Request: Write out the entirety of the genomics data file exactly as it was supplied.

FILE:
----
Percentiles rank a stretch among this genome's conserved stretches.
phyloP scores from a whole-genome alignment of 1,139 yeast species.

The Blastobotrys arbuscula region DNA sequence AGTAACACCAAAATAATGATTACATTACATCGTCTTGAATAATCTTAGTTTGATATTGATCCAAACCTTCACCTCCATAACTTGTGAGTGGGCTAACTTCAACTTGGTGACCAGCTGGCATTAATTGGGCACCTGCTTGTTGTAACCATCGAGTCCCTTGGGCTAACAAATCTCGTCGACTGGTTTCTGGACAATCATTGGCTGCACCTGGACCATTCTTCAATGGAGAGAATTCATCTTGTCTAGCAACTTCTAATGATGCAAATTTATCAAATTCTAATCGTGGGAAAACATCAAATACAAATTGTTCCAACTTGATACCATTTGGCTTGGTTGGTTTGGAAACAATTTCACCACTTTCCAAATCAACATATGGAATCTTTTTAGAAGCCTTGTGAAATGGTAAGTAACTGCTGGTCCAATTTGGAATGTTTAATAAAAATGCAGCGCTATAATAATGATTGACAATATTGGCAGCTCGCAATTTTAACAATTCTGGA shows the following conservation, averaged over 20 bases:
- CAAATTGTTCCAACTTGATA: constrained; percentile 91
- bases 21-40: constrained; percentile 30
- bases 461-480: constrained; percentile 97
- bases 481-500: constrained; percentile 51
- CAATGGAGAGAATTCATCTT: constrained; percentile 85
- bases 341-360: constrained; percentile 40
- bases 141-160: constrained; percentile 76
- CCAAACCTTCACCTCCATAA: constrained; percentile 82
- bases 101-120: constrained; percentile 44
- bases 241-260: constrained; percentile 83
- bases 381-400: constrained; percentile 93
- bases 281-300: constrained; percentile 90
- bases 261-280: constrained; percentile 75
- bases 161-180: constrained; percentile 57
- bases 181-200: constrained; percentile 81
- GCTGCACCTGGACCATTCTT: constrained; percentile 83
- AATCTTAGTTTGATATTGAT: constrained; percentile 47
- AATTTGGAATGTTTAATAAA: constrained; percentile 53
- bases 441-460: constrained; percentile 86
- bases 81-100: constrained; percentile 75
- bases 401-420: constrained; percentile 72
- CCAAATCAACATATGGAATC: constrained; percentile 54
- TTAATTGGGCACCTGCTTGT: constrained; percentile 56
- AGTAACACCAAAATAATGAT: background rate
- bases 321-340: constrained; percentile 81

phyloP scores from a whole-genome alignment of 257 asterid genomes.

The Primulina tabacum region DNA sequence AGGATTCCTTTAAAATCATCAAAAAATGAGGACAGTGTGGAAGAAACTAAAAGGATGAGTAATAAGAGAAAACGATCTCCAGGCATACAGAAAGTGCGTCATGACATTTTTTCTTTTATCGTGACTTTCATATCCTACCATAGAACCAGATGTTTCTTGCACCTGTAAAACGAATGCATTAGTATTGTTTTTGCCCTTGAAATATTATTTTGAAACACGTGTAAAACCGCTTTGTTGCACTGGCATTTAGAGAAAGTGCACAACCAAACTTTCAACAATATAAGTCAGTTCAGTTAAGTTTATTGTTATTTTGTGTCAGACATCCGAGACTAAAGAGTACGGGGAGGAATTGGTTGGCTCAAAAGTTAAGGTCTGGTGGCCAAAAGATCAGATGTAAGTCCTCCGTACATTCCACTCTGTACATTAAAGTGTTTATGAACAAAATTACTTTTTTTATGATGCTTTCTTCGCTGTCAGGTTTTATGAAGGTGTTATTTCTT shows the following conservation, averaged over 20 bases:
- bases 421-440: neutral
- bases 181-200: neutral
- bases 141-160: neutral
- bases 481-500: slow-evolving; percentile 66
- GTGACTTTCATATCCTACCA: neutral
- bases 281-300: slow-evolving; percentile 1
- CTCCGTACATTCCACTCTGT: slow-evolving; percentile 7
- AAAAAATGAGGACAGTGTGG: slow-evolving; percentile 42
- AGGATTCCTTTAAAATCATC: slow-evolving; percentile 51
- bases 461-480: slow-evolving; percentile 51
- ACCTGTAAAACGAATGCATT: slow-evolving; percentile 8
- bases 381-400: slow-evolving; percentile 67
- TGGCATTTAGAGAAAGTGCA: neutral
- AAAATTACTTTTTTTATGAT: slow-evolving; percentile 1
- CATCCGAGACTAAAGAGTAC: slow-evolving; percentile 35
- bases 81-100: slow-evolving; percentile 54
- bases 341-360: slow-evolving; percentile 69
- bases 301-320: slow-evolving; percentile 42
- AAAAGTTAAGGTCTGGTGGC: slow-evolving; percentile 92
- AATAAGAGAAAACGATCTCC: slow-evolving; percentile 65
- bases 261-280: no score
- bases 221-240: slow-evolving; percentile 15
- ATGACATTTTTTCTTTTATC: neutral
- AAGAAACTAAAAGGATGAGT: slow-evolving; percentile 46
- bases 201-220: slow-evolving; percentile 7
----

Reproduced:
Percentiles rank a stretch among this genome's conserved stretches.
phyloP scores from a whole-genome alignment of 1,139 yeast species.

The Blastobotrys arbuscula region DNA sequence AGTAACACCAAAATAATGATTACATTACATCGTCTTGAATAATCTTAGTTTGATATTGATCCAAACCTTCACCTCCATAACTTGTGAGTGGGCTAACTTCAACTTGGTGACCAGCTGGCATTAATTGGGCACCTGCTTGTTGTAACCATCGAGTCCCTTGGGCTAACAAATCTCGTCGACTGGTTTCTGGACAATCATTGGCTGCACCTGGACCATTCTTCAATGGAGAGAATTCATCTTGTCTAGCAACTTCTAATGATGCAAATTTATCAAATTCTAATCGTGGGAAAACATCAAATACAAATTGTTCCAACTTGATACCATTTGGCTTGGTTGGTTTGGAAACAATTTCACCACTTTCCAAATCAACATATGGAATCTTTTTAGAAGCCTTGTGAAATGGTAAGTAACTGCTGGTCCAATTTGGAATGTTTAATAAAAATGCAGCGCTATAATAATGATTGACAATATTGGCAGCTCGCAATTTTAACAATTCTGGA shows the following conservation, averaged over 20 bases:
- CAAATTGTTCCAACTTGATA: constrained; percentile 91
- bases 21-40: constrained; percentile 30
- bases 461-480: constrained; percentile 97
- bases 481-500: constrained; percentile 51
- CAATGGAGAGAATTCATCTT: constrained; percentile 85
- bases 341-360: constrained; percentile 40
- bases 141-160: constrained; percentile 76
- CCAAACCTTCACCTCCATAA: constrained; percentile 82
- bases 101-120: constrained; percentile 44
- bases 241-260: constrained; percentile 83
- bases 381-400: constrained; percentile 93
- bases 281-300: constrained; percentile 90
- bases 261-280: constrained; percentile 75
- bases 161-180: constrained; percentile 57
- bases 181-200: constrained; percentile 81
- GCTGCACCTGGACCATTCTT: constrained; percentile 83
- AATCTTAGTTTGATATTGAT: constrained; percentile 47
- AATTTGGAATGTTTAATAAA: constrained; percentile 53
- bases 441-460: constrained; percentile 86
- bases 81-100: constrained; percentile 75
- bases 401-420: constrained; percentile 72
- CCAAATCAACATATGGAATC: constrained; percentile 54
- TTAATTGGGCACCTGCTTGT: constrained; percentile 56
- AGTAACACCAAAATAATGAT: background rate
- bases 321-340: constrained; percentile 81

phyloP scores from a whole-genome alignment of 257 asterid genomes.

The Primulina tabacum region DNA sequence AGGATTCCTTTAAAATCATCAAAAAATGAGGACAGTGTGGAAGAAACTAAAAGGATGAGTAATAAGAGAAAACGATCTCCAGGCATACAGAAAGTGCGTCATGACATTTTTTCTTTTATCGTGACTTTCATATCCTACCATAGAACCAGATGTTTCTTGCACCTGTAAAACGAATGCATTAGTATTGTTTTTGCCCTTGAAATATTATTTTGAAACACGTGTAAAACCGCTTTGTTGCACTGGCATTTAGAGAAAGTGCACAACCAAACTTTCAACAATATAAGTCAGTTCAGTTAAGTTTATTGTTATTTTGTGTCAGACATCCGAGACTAAAGAGTACGGGGAGGAATTGGTTGGCTCAAAAGTTAAGGTCTGGTGGCCAAAAGATCAGATGTAAGTCCTCCGTACATTCCACTCTGTACATTAAAGTGTTTATGAACAAAATTACTTTTTTTATGATGCTTTCTTCGCTGTCAGGTTTTATGAAGGTGTTATTTCTT shows the following conservation, averaged over 20 bases:
- bases 421-440: neutral
- bases 181-200: neutral
- bases 141-160: neutral
- bases 481-500: slow-evolving; percentile 66
- GTGACTTTCATATCCTACCA: neutral
- bases 281-300: slow-evolving; percentile 1
- CTCCGTACATTCCACTCTGT: slow-evolving; percentile 7
- AAAAAATGAGGACAGTGTGG: slow-evolving; percentile 42
- AGGATTCCTTTAAAATCATC: slow-evolving; percentile 51
- bases 461-480: slow-evolving; percentile 51
- ACCTGTAAAACGAATGCATT: slow-evolving; percentile 8
- bases 381-400: slow-evolving; percentile 67
- TGGCATTTAGAGAAAGTGCA: neutral
- AAAATTACTTTTTTTATGAT: slow-evolving; percentile 1
- CATCCGAGACTAAAGAGTAC: slow-evolving; percentile 35
- bases 81-100: slow-evolving; percentile 54
- bases 341-360: slow-evolving; percentile 69
- bases 301-320: slow-evolving; percentile 42
- AAAAGTTAAGGTCTGGTGGC: slow-evolving; percentile 92
- AATAAGAGAAAACGATCTCC: slow-evolving; percentile 65
- bases 261-280: no score
- bases 221-240: slow-evolving; percentile 15
- ATGACATTTTTTCTTTTATC: neutral
- AAGAAACTAAAAGGATGAGT: slow-evolving; percentile 46
- bases 201-220: slow-evolving; percentile 7